Sanlam today announced its operational results for the 12 months ended 31 December 2018. The Group made significant progress in strategic execution during 2018. This included the acquisition of the remaining 53% stake in SAHAM Finances, the largest transaction concluded in the Group’s 100-year history, and the approval by Sanlam shareholders of a package of Broad-based Black Economic Empowerment (B-BBEE) transactions that will position the Group well for accelerated growth in its South African home market.

Operational results for 2018 included 14% growth in the value of new life insurance business (VNB) on a consistent economic basis and more than R2 billion in positive experience variances, testimony to Sanlam’s resilience in difficult times.

The Group relies on its federal operating model and diversified profile in dealing with the challenging operating environment, negative investment markets and volatile currencies. Management continues to focus on growing existing operations and extracting value from recent corporate transactions to drive enhanced future growth.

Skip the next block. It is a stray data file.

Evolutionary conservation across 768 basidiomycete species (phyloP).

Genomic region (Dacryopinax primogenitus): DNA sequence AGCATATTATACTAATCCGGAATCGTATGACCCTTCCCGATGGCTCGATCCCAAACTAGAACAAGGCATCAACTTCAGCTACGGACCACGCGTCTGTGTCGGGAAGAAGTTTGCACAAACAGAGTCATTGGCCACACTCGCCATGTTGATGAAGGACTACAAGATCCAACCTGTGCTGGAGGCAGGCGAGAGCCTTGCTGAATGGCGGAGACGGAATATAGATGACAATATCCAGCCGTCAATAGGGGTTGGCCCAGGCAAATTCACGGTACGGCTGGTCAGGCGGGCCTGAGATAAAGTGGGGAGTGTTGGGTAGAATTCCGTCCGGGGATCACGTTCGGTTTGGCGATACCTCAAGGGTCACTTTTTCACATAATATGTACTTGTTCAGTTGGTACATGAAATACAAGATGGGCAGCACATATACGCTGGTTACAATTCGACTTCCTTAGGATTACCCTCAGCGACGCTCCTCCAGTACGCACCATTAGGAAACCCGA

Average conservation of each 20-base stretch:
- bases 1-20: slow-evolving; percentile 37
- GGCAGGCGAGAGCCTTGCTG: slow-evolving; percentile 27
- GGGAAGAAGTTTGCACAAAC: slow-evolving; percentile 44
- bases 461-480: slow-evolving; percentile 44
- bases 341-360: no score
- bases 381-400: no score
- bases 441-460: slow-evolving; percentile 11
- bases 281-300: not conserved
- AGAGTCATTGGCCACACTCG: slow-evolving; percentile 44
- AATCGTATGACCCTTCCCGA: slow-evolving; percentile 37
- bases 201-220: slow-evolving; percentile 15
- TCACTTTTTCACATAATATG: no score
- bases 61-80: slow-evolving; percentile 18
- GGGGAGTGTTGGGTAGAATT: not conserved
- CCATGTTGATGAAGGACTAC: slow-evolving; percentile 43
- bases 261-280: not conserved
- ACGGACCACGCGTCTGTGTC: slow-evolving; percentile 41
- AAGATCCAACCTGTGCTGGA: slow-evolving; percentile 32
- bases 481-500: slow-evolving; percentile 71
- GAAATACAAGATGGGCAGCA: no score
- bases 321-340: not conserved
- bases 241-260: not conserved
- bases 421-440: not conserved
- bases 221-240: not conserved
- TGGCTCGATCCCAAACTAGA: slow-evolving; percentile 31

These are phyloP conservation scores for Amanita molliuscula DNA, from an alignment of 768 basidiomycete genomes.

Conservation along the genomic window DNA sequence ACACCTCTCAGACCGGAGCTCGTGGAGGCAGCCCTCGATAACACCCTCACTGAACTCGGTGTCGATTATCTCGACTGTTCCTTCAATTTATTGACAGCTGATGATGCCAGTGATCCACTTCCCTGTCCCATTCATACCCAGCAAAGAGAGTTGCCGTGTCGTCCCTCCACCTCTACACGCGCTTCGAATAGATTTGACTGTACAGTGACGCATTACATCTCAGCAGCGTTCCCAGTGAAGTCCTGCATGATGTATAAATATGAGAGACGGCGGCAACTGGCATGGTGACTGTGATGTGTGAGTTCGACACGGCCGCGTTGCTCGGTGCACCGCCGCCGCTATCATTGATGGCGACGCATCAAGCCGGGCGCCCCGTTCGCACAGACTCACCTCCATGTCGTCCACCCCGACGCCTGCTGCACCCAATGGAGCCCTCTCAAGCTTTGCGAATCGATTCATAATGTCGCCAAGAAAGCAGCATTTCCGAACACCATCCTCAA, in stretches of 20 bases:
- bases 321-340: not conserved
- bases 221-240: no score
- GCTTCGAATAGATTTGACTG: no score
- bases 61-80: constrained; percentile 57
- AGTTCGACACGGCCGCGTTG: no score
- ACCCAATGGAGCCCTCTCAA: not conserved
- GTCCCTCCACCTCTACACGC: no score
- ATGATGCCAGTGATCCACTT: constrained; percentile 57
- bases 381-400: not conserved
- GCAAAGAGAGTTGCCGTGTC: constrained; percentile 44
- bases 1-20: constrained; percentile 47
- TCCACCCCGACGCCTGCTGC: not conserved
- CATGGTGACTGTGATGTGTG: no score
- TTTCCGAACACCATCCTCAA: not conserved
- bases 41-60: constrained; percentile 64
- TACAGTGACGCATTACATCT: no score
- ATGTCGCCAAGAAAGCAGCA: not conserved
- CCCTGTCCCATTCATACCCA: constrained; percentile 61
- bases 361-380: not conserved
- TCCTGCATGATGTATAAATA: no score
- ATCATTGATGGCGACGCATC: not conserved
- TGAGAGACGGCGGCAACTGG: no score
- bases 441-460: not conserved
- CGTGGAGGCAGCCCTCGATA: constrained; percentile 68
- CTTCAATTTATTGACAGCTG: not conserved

The negative investment market returns and higher interest rates in a number of markets where the Group operates had a negative impact on growth in operating earnings and some other key performance indicators. This was aggravated by weak economic growth in South Africa and Namibia and internal currency devaluations in Angola, Nigeria and Zimbabwe.

Substantial growth in Santam’s operating earnings (net result from financial services) and satisfactory growth by Sanlam Emerging Markets (SEM) and Sanlam Corporate offset softer contributions from Sanlam Personal Finance (SPF) and Sanlam Investment Group (SIG).